When you finish with a color, have your flush cut scissors handy, and as you lift the tool slightly off the surface, snip the thread. Then take your scissors and with the tip push all the ends to the front.
After an area is hooked solid, turn the frame over and trim the ends flush with your loops. Sometimes loops get wedged beneath the surface, so use your scissor handle to brush the loops and bring them up to be cut.
There is a learning curve with the punch tool, as you learn to walk the tip along the fabric, and make enough loops per inch. The nice thing is that it is easy to pull out mistakes, and redo your hooking. Here I have completed the first half of the rug. I then carefully take the rug off, and re-center the other half on the frame. The edge of the design that is hooked will need to be carefully tacked to the frame with brads.
I am going for a splotchy patchy background, and this works well with the tufting tool. I can go back and forth with each color creating a brush-stroke of color, like painting.
The photos above and below are the right side. The roses are a blend of several pinks, camel and off white. You are the judge as to how much you want your colors to blend. The technique is an exercise in controlled chaos.
I often have to step back from my work to see things at the distance they will be viewed when finished. That would be 3+ feet. And then try looking at the rug from across the room. It is also helpful to take a picture of the work in progress and print it out to see it on a small scale. Ask yourself: are the splotches so distracting that they take away from the motifs and the overall composition? If so, take out the most un-blending colors and then step back and see how the updated rug looks. Repeat until you are happy with the finished design. At this point, you can rework or refine some of the design from the front if you so desire, putting it on your rug hooking frame and hooking it with the traditional method.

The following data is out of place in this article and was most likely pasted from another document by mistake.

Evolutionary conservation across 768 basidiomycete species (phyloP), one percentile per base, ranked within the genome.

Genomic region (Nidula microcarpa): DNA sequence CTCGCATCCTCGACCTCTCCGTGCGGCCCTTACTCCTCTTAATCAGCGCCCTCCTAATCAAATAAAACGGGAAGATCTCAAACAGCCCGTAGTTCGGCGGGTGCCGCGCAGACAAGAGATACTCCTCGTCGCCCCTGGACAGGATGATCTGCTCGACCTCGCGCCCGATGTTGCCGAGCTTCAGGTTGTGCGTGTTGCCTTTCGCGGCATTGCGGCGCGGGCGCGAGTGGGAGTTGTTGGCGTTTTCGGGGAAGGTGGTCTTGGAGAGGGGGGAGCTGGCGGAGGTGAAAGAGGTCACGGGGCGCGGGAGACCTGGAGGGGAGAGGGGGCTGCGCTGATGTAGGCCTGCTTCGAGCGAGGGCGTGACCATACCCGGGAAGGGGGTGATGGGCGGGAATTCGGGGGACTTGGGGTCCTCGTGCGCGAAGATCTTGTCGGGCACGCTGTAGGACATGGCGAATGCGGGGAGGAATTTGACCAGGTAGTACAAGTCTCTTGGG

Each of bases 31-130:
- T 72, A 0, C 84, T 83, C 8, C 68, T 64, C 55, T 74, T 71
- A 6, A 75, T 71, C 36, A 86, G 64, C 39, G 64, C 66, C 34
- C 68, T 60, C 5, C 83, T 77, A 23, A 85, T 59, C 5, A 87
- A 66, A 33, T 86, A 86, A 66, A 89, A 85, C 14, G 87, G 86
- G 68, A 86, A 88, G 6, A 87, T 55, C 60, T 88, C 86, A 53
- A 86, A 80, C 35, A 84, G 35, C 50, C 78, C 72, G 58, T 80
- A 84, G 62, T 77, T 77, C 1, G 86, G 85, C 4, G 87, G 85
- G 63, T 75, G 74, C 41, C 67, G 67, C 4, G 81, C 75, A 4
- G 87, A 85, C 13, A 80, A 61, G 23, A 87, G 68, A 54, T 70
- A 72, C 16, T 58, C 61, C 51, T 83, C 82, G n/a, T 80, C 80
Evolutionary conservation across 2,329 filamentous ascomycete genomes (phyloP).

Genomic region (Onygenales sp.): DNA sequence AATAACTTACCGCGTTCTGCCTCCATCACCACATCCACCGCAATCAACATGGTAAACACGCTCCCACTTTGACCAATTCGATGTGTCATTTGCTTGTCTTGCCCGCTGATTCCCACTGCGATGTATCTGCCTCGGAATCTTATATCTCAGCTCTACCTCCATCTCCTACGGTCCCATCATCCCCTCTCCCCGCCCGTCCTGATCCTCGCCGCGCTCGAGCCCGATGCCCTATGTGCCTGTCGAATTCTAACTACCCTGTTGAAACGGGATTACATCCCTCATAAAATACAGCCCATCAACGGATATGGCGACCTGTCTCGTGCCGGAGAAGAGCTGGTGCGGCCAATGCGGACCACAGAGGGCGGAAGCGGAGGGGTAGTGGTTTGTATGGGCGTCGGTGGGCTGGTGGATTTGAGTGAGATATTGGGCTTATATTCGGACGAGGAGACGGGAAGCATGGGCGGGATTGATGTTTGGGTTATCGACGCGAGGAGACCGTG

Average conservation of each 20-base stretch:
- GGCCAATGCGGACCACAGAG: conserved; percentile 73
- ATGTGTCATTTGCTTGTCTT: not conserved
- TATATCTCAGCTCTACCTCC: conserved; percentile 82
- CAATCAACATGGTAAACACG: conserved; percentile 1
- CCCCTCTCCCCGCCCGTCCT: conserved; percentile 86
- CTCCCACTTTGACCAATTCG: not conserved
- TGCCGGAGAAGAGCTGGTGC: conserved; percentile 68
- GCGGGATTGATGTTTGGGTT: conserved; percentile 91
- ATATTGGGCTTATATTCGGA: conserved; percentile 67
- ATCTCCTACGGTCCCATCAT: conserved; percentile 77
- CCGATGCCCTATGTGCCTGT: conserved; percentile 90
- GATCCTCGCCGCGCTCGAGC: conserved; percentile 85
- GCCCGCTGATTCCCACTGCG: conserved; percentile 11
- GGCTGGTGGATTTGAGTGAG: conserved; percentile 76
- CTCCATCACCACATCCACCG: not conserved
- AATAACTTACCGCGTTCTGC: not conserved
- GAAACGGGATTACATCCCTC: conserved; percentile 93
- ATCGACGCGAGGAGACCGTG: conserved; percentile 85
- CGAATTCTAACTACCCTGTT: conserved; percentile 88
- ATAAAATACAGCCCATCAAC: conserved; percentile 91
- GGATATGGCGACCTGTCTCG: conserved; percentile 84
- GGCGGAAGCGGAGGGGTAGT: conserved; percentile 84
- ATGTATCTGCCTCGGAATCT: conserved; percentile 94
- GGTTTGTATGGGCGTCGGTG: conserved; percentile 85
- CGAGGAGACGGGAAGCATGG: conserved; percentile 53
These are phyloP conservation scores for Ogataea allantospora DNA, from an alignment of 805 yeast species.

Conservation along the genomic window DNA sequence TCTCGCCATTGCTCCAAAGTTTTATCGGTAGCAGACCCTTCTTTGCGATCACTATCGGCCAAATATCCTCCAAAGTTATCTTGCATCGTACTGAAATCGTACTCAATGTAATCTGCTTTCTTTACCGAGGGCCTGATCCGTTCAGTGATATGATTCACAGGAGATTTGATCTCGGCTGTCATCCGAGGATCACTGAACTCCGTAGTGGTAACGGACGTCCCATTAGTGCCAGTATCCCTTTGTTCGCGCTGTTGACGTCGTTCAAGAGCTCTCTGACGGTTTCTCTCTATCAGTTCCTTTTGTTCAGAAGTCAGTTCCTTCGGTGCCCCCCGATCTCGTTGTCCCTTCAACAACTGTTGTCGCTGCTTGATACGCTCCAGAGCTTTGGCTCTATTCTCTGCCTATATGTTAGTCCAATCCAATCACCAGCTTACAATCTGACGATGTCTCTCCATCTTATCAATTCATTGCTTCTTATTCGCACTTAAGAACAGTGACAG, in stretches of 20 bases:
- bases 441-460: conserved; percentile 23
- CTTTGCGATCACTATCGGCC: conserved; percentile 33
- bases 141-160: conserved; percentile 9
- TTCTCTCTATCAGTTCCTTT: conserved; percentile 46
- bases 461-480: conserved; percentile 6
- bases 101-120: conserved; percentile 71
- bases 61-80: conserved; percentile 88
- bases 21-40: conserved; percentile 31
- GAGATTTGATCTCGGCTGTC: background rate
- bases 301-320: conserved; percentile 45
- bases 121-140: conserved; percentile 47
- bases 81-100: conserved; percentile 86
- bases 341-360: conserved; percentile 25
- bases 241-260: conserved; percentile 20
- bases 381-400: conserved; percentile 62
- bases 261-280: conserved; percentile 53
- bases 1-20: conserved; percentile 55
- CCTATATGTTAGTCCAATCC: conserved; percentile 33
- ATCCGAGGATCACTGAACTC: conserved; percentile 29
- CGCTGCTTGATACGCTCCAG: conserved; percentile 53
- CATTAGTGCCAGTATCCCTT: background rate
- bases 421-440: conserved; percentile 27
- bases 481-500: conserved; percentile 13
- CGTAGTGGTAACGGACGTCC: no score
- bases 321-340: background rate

I loved the antique look, complete with a place or two that look as if they were “fixed” at a later time with mismatched wool. This method brings out my imagination, as I put these quirks into hooking it.
If you have found a speed tufting tool, you might want to give punch hooking a try. For the beginner, see how you like punch hooking before committing to a larger design and investing your time and money in a punch hooking frame. I recommend trying punch hooking on a small pillow-sized design that will easily fit on your traditional rug hooking frame without having to reposition it. Make sure to stretch your linen tightly on the teeth of your frame. As you punch, experiment with the spacing of loops and different cuts of wool. If you find handling the tool tricky, come back the next day and try again. Your brain and muscles sometimes need a day to figure it out. Take it slow. Have fun with this new toy. You may find that it is a nice break from hooking with the traditional method.
All designs are copyright 2013 Primitive Spirit.
Have a creative day ~ Karen
My other posts on punch hooking: